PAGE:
NT man charged with online child abuse and illicit drug offences

A Northern Territory man appeared in Katherine Local Court today (21 June) after being charged with illicit drug and online child abuse offences.

The man, 42, was arrested yesterday (20 June) after the Northern Territory Joint Anti Child Exploitation Team (NT JACET), comprising members from the AFP and Northern Territory Police, executed a search warrant at his home in Katherine.

NT JACET began an investigation into the man after receiving a report from the United States’ National Centre for Missing and Exploited Children (NCMEC) about an online user in the Northern Territory accessing child abuse material online.

During the search warrant, investigators located a number of electronic devices including USBs, mobile phones and an SD card. Forensic examination of the electronic devices allegedly identified hundreds of images of child abuse material, a portion of which featured toddlers.

Police also located drug paraphernalia and illicit substances suspected to be cannabis at the man’s residence.

The electronic devices and suspected illicit substance have been seized for further forensic examination and testing.

The man was arrested and charged with the following offences:

  • One count of possessing child abuse material, contrary to section 125B(1)(a) of the Criminal Code Act 1983 (NT);
  • One count of possessing a dangerous drug less than trafficable quantity, contrary to section 7D (1) of the Misuse of Drugs Act 1990 (NT); and
  • One count of possessing item to administer dangerous drug, contrary to section 12(1) of the Misuse of Drugs Act 1990 (NT).

The maximum penalty for the child abuse offence is 10 years’ imprisonment.

The maximum penalty for the drug offences is two years’ imprisonment.

The man was remanded in custody to reappear at Katherine Local Court on 19 August, 2024.

AFP Superintendent Greg Davis said the collaboration with Territory, Commonwealth and international law enforcement partners was crucial.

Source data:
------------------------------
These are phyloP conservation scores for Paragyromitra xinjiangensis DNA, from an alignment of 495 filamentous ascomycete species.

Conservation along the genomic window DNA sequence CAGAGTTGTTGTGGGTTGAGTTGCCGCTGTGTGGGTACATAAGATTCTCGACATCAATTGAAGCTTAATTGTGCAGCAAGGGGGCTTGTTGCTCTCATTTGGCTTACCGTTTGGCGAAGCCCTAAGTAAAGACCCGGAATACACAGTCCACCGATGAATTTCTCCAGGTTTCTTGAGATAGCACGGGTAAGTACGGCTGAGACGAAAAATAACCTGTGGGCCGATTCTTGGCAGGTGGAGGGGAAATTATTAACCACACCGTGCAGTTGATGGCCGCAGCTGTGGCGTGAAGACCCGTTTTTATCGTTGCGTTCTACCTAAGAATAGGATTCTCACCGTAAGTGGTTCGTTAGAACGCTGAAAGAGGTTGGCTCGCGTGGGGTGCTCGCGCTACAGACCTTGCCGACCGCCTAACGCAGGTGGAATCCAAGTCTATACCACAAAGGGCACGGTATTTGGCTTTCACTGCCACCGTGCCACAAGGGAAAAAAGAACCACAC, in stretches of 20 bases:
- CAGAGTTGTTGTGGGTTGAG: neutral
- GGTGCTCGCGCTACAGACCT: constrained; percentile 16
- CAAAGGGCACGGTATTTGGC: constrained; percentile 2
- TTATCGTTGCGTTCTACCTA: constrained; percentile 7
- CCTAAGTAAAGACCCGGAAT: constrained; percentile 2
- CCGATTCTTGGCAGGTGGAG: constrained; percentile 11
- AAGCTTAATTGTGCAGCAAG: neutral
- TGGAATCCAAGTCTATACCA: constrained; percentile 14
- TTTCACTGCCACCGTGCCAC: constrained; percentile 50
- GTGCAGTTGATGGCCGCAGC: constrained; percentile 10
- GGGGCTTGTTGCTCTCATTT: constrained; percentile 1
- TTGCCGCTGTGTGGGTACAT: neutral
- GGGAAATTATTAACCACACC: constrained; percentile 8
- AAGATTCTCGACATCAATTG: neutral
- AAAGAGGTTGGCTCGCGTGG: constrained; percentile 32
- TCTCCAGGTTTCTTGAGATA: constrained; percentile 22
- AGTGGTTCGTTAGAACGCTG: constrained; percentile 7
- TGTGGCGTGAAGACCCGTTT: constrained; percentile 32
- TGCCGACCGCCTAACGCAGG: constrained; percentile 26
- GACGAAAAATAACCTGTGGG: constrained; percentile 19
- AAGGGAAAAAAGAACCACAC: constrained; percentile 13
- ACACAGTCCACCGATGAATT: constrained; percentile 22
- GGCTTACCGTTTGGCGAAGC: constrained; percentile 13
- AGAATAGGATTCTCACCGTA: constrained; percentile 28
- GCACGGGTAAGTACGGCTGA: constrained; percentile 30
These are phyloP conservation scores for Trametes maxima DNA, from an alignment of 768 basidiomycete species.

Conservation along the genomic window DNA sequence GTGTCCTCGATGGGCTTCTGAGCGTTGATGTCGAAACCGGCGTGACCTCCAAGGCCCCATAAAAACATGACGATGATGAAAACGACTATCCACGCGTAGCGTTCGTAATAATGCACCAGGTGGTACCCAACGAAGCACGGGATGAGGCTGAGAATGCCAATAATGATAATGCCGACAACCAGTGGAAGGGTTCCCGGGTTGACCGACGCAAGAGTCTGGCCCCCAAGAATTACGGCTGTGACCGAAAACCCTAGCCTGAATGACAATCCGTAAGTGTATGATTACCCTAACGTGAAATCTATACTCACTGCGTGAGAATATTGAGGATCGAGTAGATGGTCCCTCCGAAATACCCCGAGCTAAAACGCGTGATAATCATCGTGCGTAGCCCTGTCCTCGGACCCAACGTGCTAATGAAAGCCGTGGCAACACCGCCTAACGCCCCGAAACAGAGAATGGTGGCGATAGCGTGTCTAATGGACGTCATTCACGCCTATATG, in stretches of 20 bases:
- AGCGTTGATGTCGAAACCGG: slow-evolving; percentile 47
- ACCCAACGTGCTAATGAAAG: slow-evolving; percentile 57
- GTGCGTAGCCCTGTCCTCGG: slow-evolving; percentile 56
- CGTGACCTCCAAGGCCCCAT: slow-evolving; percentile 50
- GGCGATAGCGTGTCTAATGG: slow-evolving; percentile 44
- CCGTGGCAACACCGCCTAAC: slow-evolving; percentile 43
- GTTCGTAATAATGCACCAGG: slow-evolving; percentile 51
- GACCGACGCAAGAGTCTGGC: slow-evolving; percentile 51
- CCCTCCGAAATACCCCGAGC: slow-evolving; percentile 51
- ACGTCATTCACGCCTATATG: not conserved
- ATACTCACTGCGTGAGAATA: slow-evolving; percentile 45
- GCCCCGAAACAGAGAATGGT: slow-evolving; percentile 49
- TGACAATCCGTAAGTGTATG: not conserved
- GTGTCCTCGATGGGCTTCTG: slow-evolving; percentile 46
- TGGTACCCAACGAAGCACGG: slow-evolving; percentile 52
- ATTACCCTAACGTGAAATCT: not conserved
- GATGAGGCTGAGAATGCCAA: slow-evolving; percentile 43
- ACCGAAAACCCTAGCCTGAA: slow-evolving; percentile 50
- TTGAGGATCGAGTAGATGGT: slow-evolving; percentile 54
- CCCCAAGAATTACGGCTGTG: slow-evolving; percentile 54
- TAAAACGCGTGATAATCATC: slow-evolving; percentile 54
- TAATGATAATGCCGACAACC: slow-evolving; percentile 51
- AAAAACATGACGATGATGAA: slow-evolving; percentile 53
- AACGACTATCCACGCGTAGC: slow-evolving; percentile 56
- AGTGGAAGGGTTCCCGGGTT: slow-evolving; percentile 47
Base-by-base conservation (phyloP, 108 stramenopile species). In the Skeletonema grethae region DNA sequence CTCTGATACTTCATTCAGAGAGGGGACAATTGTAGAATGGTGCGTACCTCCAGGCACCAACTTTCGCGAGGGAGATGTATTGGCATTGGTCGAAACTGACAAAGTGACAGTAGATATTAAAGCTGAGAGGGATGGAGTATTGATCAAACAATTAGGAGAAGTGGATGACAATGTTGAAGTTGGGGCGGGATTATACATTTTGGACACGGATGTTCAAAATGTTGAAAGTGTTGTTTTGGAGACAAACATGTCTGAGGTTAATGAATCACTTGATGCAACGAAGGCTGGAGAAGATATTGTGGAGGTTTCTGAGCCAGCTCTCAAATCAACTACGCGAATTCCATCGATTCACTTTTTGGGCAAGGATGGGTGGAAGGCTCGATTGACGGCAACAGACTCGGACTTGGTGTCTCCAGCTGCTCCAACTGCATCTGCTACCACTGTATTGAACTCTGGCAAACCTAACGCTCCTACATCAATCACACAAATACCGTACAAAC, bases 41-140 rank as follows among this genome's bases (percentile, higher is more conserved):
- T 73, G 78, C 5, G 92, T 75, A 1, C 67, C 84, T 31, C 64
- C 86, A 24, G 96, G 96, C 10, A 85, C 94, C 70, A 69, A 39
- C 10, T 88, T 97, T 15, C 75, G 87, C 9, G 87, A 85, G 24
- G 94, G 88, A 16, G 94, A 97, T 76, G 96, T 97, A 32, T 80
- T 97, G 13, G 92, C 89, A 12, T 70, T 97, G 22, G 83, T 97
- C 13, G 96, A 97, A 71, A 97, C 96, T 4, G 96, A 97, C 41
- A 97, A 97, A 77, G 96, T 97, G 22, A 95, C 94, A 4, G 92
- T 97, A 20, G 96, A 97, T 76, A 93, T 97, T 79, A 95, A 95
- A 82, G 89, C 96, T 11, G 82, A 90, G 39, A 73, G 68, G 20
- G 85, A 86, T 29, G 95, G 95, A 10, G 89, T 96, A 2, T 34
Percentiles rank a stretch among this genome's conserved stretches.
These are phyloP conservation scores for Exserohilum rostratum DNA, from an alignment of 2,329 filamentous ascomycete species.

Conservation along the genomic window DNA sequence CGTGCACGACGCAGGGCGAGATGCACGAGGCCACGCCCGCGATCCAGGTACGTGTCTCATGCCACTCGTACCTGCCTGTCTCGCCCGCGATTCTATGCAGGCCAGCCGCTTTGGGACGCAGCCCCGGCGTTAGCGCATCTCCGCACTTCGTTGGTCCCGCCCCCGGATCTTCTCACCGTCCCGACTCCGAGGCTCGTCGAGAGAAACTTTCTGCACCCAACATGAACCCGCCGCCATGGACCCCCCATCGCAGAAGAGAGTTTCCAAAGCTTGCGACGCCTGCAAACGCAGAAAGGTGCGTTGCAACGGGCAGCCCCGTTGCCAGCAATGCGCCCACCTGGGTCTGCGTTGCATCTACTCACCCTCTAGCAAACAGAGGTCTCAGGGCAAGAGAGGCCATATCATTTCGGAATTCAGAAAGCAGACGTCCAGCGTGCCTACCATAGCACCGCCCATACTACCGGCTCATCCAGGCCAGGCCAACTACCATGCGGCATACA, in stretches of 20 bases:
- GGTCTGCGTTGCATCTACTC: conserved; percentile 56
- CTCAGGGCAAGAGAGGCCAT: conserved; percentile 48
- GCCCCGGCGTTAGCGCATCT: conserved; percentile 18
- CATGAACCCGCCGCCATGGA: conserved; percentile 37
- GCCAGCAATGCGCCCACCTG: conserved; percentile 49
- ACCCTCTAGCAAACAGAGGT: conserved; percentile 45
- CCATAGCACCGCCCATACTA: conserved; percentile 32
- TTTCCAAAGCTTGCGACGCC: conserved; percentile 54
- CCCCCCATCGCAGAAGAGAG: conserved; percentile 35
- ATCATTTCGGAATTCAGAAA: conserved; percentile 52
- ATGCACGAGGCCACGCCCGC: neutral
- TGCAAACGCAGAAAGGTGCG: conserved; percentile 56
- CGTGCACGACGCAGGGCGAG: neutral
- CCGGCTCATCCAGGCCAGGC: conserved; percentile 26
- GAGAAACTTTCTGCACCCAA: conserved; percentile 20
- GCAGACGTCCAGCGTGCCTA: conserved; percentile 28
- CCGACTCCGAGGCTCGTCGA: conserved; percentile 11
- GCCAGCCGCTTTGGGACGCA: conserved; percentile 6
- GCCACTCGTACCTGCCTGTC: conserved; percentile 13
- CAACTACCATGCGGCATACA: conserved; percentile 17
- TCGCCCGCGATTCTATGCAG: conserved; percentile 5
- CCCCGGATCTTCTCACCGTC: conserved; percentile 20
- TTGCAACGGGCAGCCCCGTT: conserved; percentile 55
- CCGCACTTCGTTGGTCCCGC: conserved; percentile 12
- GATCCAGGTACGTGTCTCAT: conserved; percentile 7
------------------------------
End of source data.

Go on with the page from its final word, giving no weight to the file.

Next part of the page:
“The AFP and its law enforcement partners remain committed to protecting children from predators who attempt to hide their offending behind a screen,” Supt Davis said.

“Our message to online offenders is clear. No matter where you are, if you procure, access or transmit child abuse material, you will be found, arrested and prosecuted.”

Northern Territory Police Acting Superintendent Matt Akers said this type of behaviour has no place anywhere and anyone who views, distributes or creates this abuse material is committing a crime.

“We will continue to work closely with our interstate partners to combat child abuse in all its forms.”

The AFP and its partners are committed to stopping child exploitation and abuse and the ACCCE is driving a collaborative national approach to combatting child abuse.

The ACCCE brings together specialist expertise and skills in a central hub, supporting investigations into online child sexual exploitation and developing prevention strategies focused on creating a safer online environment.

Members of the public who have information about people involved in child abuse are urged to contact the ACCCE. If you know abuse is happening right now or a child is at risk, call police immediately on 000.

If you or someone you know is impacted by child sexual abuse and online exploitation, support services are available.

Research conducted by the ACCCE in 2020 revealed only about half of parents talked to their children about online safety. Advice and support for parents and carers about how they can help protect children online can be found at the ThinkUKnow website, an AFP-led education program designed to prevent online child sexual exploitation.

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